NEW: WikiLeaks files Snowden asylum requests with 19 more countries, including Russia
NEW: Ecuador's Correa says Snowden's travel is up to Russia
Snowden admits leaking classified U.S. documents revealing surveillance details
Washington tries to scare "those who would come after me," Snowden statement says
The anti-secrecy group WikiLeaks says it has submitted asylum requests to 19 more countries for Edward Snowden, the ex-National Security Agency computer contractor who has admitted leaking details of U.S. surveillance programs to reporters.
The countries include Russia, where Snowden has been holed up at Moscow’s Sheremetyevo International Airport since June 23. The rest are scattered from South America to several European Union countries, India and China.
“The documents outline the risks of persecution Mr. Snowden faces in the United States and have started to be delivered by the Russian consulate to the relevant embassies in Moscow,” WikiLeaks, which has been assisting Snowden’s effort to find a haven from U.S. espionage charges, said in a statement issued early Tuesday.
Snowden had already sought asylum in Iceland and in Ecuador, which has said it was considering the request. WikiLeaks released a statement attributed to Snowden late Monday in which he blasted the Obama administration for trying to block his efforts.
“These are the old, bad tools of political aggression,” Snowden said. “Their purpose is to frighten, not me, but those who would come after me.” But he added, “I am unbowed in my convictions and impressed at the efforts taken by so many.”
Snowden has said he was the source of NSA documents leaked to British and U.S. newspapers that revealed details of secret American surveillance programs. He flew to Moscow from Hong Kong after the United States requested his extradition, and there had been conflicting reports Monday about whether he had asked Russia for asylum.
Russian President Vladimir Putin opened the door to Snowden possibly remaining in Russia on Monday, saying he “must stop his work aimed at harming our American partners” if he wants to stay.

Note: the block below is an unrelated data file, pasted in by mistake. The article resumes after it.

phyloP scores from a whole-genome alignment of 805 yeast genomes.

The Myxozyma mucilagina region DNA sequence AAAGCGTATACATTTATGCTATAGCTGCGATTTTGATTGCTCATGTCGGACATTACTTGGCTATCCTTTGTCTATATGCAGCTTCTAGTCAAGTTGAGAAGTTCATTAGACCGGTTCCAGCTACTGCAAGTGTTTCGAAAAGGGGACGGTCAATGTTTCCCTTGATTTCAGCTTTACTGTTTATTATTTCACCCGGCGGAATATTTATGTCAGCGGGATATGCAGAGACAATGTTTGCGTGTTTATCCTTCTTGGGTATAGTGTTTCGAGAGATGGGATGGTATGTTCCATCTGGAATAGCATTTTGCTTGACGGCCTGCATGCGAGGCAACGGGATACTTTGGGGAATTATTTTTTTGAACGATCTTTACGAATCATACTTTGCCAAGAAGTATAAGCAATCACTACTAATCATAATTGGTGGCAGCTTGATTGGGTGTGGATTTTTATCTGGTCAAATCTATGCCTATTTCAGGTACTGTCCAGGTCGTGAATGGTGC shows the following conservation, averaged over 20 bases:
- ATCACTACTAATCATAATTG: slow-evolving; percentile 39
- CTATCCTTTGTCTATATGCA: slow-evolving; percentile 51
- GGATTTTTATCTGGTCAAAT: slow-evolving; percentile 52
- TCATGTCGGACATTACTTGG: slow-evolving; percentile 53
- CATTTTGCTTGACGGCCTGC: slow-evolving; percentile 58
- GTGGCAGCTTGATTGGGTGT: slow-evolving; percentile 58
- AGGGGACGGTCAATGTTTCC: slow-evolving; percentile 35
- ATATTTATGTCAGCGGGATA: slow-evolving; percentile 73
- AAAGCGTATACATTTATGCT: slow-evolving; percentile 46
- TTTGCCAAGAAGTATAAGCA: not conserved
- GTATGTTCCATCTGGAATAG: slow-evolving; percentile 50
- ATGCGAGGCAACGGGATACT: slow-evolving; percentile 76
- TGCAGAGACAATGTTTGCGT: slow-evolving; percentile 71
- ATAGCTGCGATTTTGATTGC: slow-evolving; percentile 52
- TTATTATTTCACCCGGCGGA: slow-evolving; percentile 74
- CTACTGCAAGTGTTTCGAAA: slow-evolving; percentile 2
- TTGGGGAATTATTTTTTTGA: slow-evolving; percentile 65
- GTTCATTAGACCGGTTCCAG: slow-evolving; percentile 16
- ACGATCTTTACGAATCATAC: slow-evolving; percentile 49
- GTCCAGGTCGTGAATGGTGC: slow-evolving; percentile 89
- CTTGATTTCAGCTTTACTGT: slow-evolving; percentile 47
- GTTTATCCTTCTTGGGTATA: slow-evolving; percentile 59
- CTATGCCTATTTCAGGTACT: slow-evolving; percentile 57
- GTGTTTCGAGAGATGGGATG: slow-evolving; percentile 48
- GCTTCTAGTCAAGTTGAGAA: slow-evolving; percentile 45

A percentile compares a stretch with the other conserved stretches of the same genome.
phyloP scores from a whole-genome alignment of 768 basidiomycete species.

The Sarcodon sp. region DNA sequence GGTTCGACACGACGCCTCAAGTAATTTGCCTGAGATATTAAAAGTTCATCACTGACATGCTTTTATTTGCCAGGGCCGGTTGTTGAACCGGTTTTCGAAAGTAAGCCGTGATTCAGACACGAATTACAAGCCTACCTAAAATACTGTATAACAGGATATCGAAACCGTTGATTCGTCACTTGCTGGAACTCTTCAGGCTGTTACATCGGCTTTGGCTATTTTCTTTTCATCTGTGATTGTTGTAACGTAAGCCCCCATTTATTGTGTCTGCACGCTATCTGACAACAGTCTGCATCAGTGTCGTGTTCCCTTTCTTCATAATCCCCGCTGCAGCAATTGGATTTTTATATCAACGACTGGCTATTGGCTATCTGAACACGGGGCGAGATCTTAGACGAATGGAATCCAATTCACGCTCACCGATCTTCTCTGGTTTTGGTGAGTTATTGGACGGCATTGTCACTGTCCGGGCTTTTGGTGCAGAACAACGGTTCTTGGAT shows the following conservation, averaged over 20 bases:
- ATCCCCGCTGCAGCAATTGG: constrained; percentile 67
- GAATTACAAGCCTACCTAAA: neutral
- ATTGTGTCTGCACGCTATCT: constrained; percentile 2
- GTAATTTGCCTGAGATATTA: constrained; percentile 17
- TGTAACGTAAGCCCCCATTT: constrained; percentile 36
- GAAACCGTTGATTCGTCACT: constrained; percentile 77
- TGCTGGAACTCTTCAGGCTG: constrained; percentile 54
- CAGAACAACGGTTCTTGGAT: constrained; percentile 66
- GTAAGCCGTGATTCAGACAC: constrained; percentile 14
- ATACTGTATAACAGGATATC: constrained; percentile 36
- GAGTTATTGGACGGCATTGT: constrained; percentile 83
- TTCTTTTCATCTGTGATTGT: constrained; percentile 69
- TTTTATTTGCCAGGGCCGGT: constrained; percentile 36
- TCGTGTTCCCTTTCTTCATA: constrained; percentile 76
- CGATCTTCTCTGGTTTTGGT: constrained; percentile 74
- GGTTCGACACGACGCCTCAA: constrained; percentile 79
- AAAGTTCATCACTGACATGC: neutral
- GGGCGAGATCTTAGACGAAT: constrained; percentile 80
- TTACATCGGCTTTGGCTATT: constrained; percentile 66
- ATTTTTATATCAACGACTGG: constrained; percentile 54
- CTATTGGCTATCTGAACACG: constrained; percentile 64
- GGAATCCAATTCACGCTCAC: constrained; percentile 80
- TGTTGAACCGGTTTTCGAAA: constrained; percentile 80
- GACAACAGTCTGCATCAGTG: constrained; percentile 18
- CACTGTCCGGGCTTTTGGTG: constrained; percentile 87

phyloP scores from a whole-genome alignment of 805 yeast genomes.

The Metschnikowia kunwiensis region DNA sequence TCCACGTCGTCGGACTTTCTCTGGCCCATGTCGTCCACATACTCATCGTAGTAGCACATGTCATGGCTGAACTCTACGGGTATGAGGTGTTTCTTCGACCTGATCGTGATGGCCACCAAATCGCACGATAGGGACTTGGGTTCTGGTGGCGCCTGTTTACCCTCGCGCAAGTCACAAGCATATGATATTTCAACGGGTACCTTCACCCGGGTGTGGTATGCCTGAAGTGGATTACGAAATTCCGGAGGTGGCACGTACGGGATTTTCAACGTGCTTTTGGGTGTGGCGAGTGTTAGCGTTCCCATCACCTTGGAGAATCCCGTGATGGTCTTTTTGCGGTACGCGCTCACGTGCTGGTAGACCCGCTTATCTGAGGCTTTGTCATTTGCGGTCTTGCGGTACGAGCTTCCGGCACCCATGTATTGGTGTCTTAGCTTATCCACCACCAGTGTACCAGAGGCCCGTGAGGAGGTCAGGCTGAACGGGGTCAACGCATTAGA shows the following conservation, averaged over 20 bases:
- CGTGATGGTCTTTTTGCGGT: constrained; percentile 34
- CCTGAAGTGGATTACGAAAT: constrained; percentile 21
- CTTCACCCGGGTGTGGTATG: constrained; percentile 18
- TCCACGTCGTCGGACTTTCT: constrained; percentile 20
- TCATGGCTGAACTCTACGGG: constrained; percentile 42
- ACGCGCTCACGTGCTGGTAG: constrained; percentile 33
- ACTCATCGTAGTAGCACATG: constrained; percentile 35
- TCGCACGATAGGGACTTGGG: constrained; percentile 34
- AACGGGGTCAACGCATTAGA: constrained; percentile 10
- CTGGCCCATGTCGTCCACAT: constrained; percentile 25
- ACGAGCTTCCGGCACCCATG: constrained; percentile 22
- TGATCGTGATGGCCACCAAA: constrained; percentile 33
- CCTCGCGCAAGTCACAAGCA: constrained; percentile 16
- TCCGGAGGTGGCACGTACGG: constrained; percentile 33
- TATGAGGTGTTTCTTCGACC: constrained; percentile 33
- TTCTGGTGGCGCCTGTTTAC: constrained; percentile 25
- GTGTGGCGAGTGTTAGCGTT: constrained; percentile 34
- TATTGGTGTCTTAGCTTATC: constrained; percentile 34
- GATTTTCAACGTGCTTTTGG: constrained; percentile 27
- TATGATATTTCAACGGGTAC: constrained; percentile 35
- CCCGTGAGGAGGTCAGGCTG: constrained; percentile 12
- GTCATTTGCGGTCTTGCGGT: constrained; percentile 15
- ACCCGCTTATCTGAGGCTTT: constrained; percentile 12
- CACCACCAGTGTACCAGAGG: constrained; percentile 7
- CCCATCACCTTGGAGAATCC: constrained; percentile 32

In addition to Russia, China and India, WikiLeaks said it had sent new asylum requests to representatives of Austria, Bolivia, Brazil, Cuba, Finland, France, Germany, Italy, Ireland, the Netherlands, Nicaragua, Norway, Poland, Spain, Switzerland and Venezuela.
In Monday’s statement, Snowden criticized the Obama administration for yanking his passport once criminal charges were filed, “leaving me a stateless person.” But he said the administration isn’t afraid of people like him or others accused of disclosing U.S. secrets.
“No, the Obama administration is afraid of you,” he said. “It is afraid of an informed, angry public demanding the constitutional government it was promised – and it should be.”
And while Ecuador has said it was considering Snowden’s request, President Rafael Correa told the British newspaper the Guardian that the American fugitive would have to reach Ecuadorian territory for his request to be considered.
“Are we responsible for getting him to Ecuador? It’s not logical,” Correa told the Guardian, one of the recipients of Snowden’s leaks. “The country that has to give him a safe conduct document is Russia.”
He added the decision to issue Snowden temporary travel documents that allowed him to leave Hong Kong was “a mistake on our part,” the Guardian reported.
Over the weekend, Correa said Vice President Joe Biden has asked Ecuador “to please reject” Snowden’s request. And Monday, President Barack Obama said Snowden traveled to Russia without a valid passport or legal papers and that he hoped that Moscow would handle the case as it would any other travel-related matter.
Obama confirmed that the United States and Russia have had “high-level” discussions about Snowden, after an earlier report from Russia that the two nations’ top law enforcement officials were working together to resolve the situation.
Snowden says he leaked the classified information because he believes the U.S. surveillance programs he revealed exceed constitutional limits.
CNN’s Steve Brusk, Barbara Starr, Miriam Falco, Kathryn Tancos, Alexander Hunter, Claudia Rebaza, Patrick Oppmann, Josh Levs, Catherine Shoichet and Susanna Palk contributed to this report.